What the Congressional Budget Deal Means for Higher Ed

Bipartisan congressional negotiators have reached an agreement on a $1-trillion spending bill that would increase funding for the National Institutes of Health and reinstate year-round Pell Grants. The measure would fund the government through September 30, the end of the current fiscal year. Legislators in both the House of Representatives and the Senate are expected to vote on it by the end of this week.

The bill’s increase for the NIH, amounting to $2 billion, is in sharp contrast to the budget blueprint laid out in March by the Trump administration. In the proposed “skinny budget” for the 2018 fiscal year, the administration called for an 18-percent cut in the NIH’s budget and a reorganization of its institutes and centers.

“The investments we make in NIH research will not only save lives; they’ll lead to new frontiers in drug and device development that are critical for reducing health-care costs, growing our economy, and maintaining America’s competitive edge in innovation,” said Sen. Roy Blunt, Republican of Missouri, in a written statement.

Advocates on both sides of the aisle have supported reinstating year-round Pell Grants for students since that part of the program was eliminated in 2012 — and this spending package would deliver it. While the appropriated funding for the Pell Grant program would remain the same, the bill would reinstate summer grants, which would provide roughly a million students with an additional $1,650 each, according to estimates. The bill also includes a $7.5-million increase in funding for institutional development programs aimed at supporting master’s-degree programs at historically black colleges and universities.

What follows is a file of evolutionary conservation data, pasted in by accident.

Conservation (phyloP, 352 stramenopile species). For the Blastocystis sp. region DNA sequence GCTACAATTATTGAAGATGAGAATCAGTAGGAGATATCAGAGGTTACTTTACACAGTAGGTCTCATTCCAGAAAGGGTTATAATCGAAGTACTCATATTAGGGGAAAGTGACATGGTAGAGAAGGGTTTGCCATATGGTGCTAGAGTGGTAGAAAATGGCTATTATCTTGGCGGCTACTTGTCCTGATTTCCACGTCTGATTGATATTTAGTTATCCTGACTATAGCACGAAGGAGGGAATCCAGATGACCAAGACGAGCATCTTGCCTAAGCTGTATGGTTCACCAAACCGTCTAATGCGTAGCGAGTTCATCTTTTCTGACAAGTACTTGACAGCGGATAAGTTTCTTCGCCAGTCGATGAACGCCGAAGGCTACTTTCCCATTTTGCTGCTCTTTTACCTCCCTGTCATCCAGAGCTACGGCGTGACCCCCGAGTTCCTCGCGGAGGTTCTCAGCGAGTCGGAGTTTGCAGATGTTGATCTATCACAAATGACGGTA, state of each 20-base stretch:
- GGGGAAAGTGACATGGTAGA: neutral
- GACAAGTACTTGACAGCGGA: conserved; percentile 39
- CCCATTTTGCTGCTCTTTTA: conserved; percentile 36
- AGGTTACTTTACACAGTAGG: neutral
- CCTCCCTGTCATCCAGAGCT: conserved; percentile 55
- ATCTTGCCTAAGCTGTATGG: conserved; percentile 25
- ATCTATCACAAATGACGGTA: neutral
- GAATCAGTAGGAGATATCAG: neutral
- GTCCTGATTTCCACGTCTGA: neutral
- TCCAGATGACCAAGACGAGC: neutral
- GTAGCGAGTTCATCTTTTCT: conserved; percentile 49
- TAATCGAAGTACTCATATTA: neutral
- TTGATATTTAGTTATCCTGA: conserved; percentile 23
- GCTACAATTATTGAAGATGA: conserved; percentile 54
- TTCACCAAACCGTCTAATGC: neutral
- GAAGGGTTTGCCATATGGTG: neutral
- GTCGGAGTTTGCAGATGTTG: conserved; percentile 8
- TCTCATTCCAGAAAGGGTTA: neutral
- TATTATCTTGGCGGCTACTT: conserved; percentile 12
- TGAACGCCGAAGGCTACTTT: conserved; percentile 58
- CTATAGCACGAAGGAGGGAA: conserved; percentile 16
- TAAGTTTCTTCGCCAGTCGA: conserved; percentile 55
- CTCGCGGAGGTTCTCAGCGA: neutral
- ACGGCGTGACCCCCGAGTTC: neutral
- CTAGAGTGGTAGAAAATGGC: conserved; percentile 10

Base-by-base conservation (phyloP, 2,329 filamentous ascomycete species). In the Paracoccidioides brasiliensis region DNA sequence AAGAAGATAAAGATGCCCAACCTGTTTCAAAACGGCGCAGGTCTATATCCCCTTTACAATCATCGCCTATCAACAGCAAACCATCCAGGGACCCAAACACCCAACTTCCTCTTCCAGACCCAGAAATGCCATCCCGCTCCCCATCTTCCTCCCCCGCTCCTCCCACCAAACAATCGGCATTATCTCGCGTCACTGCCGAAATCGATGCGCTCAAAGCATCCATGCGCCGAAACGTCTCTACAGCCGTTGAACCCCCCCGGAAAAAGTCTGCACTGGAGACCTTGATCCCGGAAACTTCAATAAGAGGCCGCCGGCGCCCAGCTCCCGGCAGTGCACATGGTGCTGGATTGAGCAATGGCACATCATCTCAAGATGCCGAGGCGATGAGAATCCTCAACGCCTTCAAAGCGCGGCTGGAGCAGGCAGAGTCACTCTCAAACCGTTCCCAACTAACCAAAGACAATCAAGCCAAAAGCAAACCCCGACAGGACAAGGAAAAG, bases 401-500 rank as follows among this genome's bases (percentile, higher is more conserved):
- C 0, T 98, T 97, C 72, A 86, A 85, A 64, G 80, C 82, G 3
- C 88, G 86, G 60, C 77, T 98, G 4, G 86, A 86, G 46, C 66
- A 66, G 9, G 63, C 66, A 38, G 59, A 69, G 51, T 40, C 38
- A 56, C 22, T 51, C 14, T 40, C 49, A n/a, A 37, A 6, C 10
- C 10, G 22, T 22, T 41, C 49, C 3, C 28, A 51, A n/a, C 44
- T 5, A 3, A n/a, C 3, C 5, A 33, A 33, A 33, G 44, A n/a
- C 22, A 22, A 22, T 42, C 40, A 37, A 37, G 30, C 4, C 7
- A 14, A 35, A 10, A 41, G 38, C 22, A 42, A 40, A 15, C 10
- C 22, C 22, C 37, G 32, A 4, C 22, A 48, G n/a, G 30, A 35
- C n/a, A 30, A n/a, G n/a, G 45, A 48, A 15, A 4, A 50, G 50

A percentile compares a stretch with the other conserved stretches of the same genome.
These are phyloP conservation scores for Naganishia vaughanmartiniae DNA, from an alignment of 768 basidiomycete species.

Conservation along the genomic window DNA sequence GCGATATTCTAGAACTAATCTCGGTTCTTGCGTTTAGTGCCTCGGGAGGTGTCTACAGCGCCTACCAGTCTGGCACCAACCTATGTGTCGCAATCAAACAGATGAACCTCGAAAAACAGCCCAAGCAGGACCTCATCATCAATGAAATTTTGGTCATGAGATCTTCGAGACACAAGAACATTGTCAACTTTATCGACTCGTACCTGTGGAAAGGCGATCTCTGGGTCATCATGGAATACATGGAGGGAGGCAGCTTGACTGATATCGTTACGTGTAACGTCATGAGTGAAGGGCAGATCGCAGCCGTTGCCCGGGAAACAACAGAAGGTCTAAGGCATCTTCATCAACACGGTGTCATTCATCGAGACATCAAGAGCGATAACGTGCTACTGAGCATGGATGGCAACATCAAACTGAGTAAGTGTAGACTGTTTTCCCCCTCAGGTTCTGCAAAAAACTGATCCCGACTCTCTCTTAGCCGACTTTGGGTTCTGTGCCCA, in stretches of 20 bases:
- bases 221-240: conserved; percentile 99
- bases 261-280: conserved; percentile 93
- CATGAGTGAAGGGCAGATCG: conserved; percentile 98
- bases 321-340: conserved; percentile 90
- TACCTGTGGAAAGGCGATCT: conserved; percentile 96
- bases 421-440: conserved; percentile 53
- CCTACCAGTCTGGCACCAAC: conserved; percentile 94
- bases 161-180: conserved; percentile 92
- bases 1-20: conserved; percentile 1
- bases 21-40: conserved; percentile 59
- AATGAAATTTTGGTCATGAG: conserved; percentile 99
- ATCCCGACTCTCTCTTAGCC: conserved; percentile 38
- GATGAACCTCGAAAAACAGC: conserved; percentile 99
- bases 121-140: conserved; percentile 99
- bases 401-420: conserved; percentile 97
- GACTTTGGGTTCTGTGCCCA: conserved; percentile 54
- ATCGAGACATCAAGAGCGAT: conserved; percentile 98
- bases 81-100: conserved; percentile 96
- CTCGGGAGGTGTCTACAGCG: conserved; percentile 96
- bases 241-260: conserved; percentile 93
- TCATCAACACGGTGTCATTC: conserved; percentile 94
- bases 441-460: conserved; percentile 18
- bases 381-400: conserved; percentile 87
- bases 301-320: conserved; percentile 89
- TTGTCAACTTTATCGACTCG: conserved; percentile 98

Rep. Rodney P. Frelinghuysen of New Jersey, chairman of the House Appropriations Committee, urged quick approval of the bill by Congress and the White House. “It is a solid bill that reflects our common values and that will help move our nation forward,” he said in a written statement.

Sen. Charles E. Schumer, the Senate minority leader, sang a similar tune in a statement on Sunday night. “This agreement is a good agreement for the American people, and takes the threat of a government shutdown off the table.”

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